Schilling, S., Lanier, P., Rose, R. A., Shanahan, M., & Zolotor, A. J. (2019). A Quasi-Experimental Effectiveness Study of Triple P on Child Maltreatment. Journal of Family Violence, 1-11.
The Positive Parenting Program (Triple P) is an evidence-based multi-tiered parenting intervention designed to enhance parental competence and prevent or alter dysfunctional parenting practices. It incorporates five positive parenting steps: ensuring a safe, engaging, and positive learning environment, using assertive discipline, maintaining reasonable expectations, and taking care of oneself as a parent. In this article, the authors claim that while there appears to be a strong evidence base for the Triple P program, they question the quality/validity of this evidence.
To address this issue, Schilling and colleagues developed a quasi-experimental study design and performed a difference-in-differences (DiD) analysis to examine the associations between the implementation of Triple P in 34 of North Carolina’s (NC) 100 counties on the following outcomes (1) investigated child maltreatment reports; (2) foster care placement; and (3) emergency department visits concerning child maltreatment. In order to do so, the authors aggregated the Triple P implementation data, child welfare data, emergency department discharge data, and US Census Bureau data to create a single dataset with year-by-county observations from 2008 to 2015. This aggregated sample yielded a total of 23,732 children who received the Triple P program from a total population of 848,531 NC children. They calculated the Triple P treatment effect on the three aforementioned outcomes. Following this, the authors compared Triple P and non-Triple P counties on the change between the average pre-treatment and post-treatment outcomes, conditional on change over time as captured by the linear trend.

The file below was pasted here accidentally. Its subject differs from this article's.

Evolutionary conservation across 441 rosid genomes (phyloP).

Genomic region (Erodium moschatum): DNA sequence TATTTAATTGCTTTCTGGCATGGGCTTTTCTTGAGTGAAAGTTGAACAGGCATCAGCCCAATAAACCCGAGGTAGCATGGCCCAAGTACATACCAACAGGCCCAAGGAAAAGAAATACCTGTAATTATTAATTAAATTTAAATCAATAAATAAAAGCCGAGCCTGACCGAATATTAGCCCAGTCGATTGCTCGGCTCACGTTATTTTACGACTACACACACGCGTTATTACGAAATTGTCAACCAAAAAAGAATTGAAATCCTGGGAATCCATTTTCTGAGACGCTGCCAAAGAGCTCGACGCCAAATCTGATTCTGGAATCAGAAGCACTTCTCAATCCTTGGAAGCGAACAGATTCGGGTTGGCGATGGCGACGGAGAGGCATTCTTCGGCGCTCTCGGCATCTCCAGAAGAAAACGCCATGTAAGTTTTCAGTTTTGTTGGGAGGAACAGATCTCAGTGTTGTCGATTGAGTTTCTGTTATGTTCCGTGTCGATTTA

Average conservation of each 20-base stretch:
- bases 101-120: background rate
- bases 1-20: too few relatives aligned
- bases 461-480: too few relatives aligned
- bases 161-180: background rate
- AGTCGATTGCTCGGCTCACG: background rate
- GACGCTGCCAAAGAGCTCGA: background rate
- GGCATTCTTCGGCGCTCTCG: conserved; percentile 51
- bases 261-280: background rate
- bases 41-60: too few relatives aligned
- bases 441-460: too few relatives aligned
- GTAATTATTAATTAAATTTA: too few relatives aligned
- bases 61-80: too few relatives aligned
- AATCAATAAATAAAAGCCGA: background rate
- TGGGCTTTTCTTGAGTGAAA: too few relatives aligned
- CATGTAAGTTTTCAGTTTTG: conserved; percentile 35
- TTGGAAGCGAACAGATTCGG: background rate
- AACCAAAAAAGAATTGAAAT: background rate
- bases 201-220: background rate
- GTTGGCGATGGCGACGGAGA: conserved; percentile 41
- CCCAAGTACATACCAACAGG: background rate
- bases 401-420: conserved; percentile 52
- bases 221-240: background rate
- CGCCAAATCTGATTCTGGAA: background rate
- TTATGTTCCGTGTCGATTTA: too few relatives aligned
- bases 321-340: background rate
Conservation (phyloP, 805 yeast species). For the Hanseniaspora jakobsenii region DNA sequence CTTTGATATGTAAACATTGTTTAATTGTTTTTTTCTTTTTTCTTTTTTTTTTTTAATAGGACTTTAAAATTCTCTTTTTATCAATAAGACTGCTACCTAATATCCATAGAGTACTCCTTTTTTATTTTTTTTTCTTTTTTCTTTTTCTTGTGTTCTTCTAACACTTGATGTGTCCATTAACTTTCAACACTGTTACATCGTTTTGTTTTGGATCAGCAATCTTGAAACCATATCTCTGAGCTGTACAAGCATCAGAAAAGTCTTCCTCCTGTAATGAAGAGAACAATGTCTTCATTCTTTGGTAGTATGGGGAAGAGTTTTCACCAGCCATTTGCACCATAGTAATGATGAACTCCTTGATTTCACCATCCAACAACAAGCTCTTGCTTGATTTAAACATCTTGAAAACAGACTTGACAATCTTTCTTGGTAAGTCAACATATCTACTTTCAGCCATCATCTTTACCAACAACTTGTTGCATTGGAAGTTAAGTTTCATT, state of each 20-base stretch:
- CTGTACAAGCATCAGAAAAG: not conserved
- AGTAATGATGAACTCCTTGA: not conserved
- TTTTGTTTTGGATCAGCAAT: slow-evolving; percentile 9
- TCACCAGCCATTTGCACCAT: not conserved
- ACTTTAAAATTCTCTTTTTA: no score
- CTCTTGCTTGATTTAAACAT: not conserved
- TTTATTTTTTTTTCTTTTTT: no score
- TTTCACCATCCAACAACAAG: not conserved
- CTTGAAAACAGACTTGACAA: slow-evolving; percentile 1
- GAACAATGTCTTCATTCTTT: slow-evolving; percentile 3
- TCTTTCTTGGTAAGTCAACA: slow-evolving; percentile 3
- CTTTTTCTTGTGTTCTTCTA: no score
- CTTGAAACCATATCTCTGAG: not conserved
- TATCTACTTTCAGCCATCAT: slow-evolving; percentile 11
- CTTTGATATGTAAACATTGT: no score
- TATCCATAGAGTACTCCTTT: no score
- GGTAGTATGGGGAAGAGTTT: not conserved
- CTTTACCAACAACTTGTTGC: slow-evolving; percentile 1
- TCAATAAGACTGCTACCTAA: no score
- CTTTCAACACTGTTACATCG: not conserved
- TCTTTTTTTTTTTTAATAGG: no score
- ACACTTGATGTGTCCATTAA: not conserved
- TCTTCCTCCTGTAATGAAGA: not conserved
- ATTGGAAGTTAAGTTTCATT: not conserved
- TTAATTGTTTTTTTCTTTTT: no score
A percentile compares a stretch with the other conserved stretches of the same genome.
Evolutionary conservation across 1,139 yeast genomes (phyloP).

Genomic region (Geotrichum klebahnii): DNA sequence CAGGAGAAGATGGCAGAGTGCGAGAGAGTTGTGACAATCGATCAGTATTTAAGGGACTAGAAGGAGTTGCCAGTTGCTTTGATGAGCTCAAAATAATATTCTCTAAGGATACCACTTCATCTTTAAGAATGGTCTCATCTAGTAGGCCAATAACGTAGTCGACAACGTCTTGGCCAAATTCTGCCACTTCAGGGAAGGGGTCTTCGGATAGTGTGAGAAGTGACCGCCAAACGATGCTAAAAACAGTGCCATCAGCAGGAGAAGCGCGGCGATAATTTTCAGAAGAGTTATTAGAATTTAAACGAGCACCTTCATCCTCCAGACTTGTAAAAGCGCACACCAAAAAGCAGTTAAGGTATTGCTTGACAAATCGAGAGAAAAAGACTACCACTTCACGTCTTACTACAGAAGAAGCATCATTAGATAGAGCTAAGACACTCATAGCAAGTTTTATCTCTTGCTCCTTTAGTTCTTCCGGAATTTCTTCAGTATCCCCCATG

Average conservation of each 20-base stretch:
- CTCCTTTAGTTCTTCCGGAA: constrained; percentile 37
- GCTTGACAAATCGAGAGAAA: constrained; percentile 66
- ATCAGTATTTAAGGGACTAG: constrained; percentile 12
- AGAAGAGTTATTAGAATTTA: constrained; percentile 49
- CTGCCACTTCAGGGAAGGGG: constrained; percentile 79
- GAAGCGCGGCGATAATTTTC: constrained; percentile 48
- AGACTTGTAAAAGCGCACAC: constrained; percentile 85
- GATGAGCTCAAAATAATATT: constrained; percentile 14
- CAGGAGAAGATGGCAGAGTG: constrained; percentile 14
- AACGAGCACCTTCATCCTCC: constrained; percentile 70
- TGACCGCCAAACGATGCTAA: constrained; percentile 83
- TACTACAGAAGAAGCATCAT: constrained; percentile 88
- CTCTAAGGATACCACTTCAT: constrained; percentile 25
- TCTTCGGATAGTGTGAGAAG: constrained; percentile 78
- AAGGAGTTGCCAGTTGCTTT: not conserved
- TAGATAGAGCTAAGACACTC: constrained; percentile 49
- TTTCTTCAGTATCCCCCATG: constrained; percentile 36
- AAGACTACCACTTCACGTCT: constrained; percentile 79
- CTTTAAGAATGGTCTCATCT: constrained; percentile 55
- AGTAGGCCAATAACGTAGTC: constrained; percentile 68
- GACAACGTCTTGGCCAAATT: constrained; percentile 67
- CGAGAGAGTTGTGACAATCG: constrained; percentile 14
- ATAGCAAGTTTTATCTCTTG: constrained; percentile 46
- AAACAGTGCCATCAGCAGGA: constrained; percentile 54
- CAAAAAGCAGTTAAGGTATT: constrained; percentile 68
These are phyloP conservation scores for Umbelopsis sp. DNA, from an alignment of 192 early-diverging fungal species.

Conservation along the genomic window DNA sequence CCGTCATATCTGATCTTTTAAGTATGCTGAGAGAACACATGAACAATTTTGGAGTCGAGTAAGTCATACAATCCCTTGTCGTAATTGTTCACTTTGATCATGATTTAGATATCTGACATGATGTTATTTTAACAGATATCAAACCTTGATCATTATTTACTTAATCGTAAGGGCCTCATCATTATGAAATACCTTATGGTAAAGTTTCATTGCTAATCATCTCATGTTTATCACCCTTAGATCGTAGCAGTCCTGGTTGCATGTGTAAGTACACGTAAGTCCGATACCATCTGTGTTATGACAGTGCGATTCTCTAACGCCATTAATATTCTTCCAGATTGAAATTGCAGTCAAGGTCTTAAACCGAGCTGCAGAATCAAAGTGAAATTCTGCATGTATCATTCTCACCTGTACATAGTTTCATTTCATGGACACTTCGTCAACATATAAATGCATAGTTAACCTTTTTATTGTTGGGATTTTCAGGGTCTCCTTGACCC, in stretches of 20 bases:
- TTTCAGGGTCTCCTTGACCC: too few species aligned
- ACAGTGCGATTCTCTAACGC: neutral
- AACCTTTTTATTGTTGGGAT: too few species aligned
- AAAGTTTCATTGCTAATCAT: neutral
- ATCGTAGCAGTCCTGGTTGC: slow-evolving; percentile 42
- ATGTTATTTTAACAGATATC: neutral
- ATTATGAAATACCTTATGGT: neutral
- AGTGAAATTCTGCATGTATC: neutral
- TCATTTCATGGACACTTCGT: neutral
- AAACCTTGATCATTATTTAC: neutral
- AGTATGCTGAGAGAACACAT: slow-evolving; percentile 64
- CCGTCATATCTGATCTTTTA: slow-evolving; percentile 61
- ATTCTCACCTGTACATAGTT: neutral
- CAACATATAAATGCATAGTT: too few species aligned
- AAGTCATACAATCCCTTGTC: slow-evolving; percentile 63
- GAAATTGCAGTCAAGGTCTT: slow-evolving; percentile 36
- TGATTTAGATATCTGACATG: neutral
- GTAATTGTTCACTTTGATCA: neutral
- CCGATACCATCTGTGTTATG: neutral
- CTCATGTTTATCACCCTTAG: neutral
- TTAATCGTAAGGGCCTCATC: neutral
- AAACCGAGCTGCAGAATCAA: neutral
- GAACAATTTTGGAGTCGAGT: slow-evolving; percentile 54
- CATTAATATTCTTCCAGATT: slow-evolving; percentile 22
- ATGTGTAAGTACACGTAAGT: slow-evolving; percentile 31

Study findings indicate that program implementation is associated with small reductions in the rates of child maltreatment reports and foster care placements. Specifically, a 4% decrease in the county rate of investigated reports of child maltreatment and a 7% decrease in the county rate of children in foster care. There was no reduction in county-level rates of ED visits with ICD-9-CM codes concerning child maltreatment.
The limitations reported for this study include: (a) lack of collected process data; (b) this study may not yet have reached population-level implementation, due to the short initial implementation period of Triple P in NC; and (c) Fidelity remains a potential critical moderator of the relationship between the Triple P intervention and the intended outcomes as no ongoing fidelity measure for the program's implementation.